exodus

What does "Jealous" mean in Exodus 34:14?

Most translations seem to agree that “Jealous” is the best translation for this passage. For example:

Exodus 34:14 (NASB)
—for you shall not worship any other god, for the LORD, whose name is Jealous, is a jealous God—

However, Young’s Literal Translation chooses to use “Zealous”, instead:

Exodus 34:14 (YLT)
for ye do not bow yourselves to another god — for Jehovah, whose name [is] Zealous, is a zealous God.

What is the original word used here and what does it mean? Is “jealous” a good translation of it or does the original word carry a broader meaning than that?

Did Pharaoh Not Know that the God of the Israelites was the Same as the God of the Hebrews?

In Exodus 3:18 Moses is commanded to gather the Israelite elders, go to Phara0h and say “יְהוָ֞ה אֱלֹהֵ֤י הָֽעִבְרִיִּים֙ נִקְרָ֣ה עָלֵ֔ינוּ וְעַתָּ֗ה נֵֽלֲכָה־נָּ֞א דֶּ֣רֶךְ שְׁלֹ֤שֶׁת יָמִים֙ בַּמִּדְבָּ֔ר וְנִזְבְּחָ֖ה לַֽיהוָ֥ה אֱלֹהֵֽינוּ” “The Lord, the God of the Hebrews appeared to us and now please let us go a journey of three days into the wilderness and we will slaughter to the Lord, our God.”

But in Exodus 5:1, Moses changes the words when talking to Pharaoh and says “כֹּֽה־אָמַ֤ר יְהוָה֙ אֱלֹהֵ֣י יִשְׂרָאֵ֔ל שַׁלַּח֙ אֶת־עַמִּ֔י וְיָחֹ֥גּוּ לִ֖י בַּמִּדְבָּֽר” “So said the Lord, God of Israel, ‘send out my nation and they will celebrate to me in the wilderness.'” Pharoah responds (Exodus 5:2) by claiming ignorance of the Lord, saying “מִ֤י יְהוָה֙ אֲשֶׁ֣ר אֶשְׁמַ֣ע בְּקֹל֔וֹ לְשַׁלַּ֖ח אֶת־יִשְׂרָאֵ֑ל לֹ֤א יָדַ֙עְתִּי֙ אֶת־יְהוָ֔ה וְגַ֥ם אֶת־יִשְׂרָאֵ֖ל לֹ֥א אֲשַׁלֵּֽחַ” “who is the Lord that I should listen to his voice to send out Israel; I don’t know the Lord and also Israel I will not send out.”

In the very next verse however, Moses reverts back to the message that God had told him to use and says “אֱלֹהֵ֥י הָעִבְרִ֖ים נִקְרָ֣א עָלֵ֑ינוּ נֵ֣לֲכָה נָּ֡א דֶּרֶךְ֩ שְׁלֹ֨שֶׁת יָמִ֜ים בַּמִּדְבָּ֗ר וְנִזְבְּחָה֙ לַֽיהוָ֣ה אֱלֹהֵ֔ינוּ” “the God of the Hebrews appeared to us and now please let us go a journey of three days into the wilderness and we will slaughter to the Lord, our God.” This time Pharaoh doesn’t deny any knowledge of God but instead accuses Moses and Aaron of distracting the Israelites from their task and being lazy.

The simple reading of the text implies that Pharaoh did not know who the God of the Israelites was but did know who the God of the Hebrews was. And unlike the God of the Israelites, Pharaoh had at least some level of respect for the God of the Hebrews.

Is is possible that Pharaoh did not know that the God of the Israelites was the same as the God of the Hebrews? Is this evidence that the term Israelite and Hebrew were not viewed are referencing the same people (i.e. that Israelites were a subset of Hebrews)?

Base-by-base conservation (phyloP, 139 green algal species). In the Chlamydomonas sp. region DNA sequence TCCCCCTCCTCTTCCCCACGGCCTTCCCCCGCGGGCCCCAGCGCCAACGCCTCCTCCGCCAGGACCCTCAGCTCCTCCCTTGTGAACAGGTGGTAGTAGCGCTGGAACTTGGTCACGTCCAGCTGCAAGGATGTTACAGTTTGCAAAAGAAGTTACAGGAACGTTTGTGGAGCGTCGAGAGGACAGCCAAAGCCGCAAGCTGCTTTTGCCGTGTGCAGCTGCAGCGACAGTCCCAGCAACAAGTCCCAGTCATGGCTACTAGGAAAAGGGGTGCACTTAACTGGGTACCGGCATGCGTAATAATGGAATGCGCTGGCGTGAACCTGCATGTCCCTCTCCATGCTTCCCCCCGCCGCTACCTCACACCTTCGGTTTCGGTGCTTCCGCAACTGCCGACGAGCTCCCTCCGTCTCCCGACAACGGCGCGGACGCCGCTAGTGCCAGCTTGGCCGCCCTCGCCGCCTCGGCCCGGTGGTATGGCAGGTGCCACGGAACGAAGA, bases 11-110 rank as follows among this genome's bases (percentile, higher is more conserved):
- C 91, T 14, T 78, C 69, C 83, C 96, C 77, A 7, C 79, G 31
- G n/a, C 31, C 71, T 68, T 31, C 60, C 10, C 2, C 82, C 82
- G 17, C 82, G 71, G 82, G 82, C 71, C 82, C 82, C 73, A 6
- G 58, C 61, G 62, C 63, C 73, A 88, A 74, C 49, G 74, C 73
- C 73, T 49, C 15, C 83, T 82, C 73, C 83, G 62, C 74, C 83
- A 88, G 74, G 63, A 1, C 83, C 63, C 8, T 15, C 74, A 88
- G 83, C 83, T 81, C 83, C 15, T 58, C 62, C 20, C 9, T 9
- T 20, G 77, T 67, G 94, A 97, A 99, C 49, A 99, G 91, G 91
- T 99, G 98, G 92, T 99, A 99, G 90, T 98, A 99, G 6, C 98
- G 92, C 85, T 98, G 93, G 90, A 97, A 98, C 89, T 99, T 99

And if there was a really a difference between the terms, why did Moses change God’s message?

What was written on the stone tablets?

The wikipedia page, and most other depictions of the tablets are that they are of the ten commandments. When I read Exodus, it seems at least to me a little less clear as to what exactly was written, i.e. they have the law and the commandment.

(Ex. 24:12) Now the LORD said to Moses, “Come up to Me on the mountain and remain there, and I will give you the stone tablets with the law and the commandment which I have written for their instruction.”

(Ex. 31:18) When He had finished speaking with him upon Mount Sinai, He gave Moses the two tablets of the testimony, tablets of stone, written by the finger of God.

Which makes it seem to me that perhaps not just Exodus 19:1–9 was on the tablets, but perhaps all the “laws”, i.e. 20:1-17 and maybe even 20:22–23:33 were written on the tablets.

So my question is what was written on the tablets? Is there evidence that makes it clear what exactly was written on the tablets? (i.e. internal evidence within Exodus or the Torah, the hebrew language, etc..)

There does appear to be at least some Jewish schools of thought that believe this verse implies more than just the ten commandments were on the tablets:

Teachings and commandments. הַתּוֹרָה וְהַמִּצְוָה (ha-Torah v’ha-mitzvah). The expression seems too large for the Decalogue, hence Rashi explains that God’s inscription on the tablets comprised all 613 mitzvot of tradition. The 19th-century scholar Meir Lev ben Yechiel Michael (Malbim) took this phrase as the title of his popular Torah commentary. [Torah][1]

There does also appear to be some debate that weight of stone would limit the size, and hence the number of words that could fit on a tablet.

[1]: Torah: a modern commentary

Is mount horeb the same as mount Sinai?

Psalms 106:19 (NKJV)

19 They made a calf in Horeb, And worshiped the molded image.

Exodus 18:31 (NKJV)

18 And when He had made an end of speaking with him on Mount Sinai, He gave Moses two tablets of the Testim…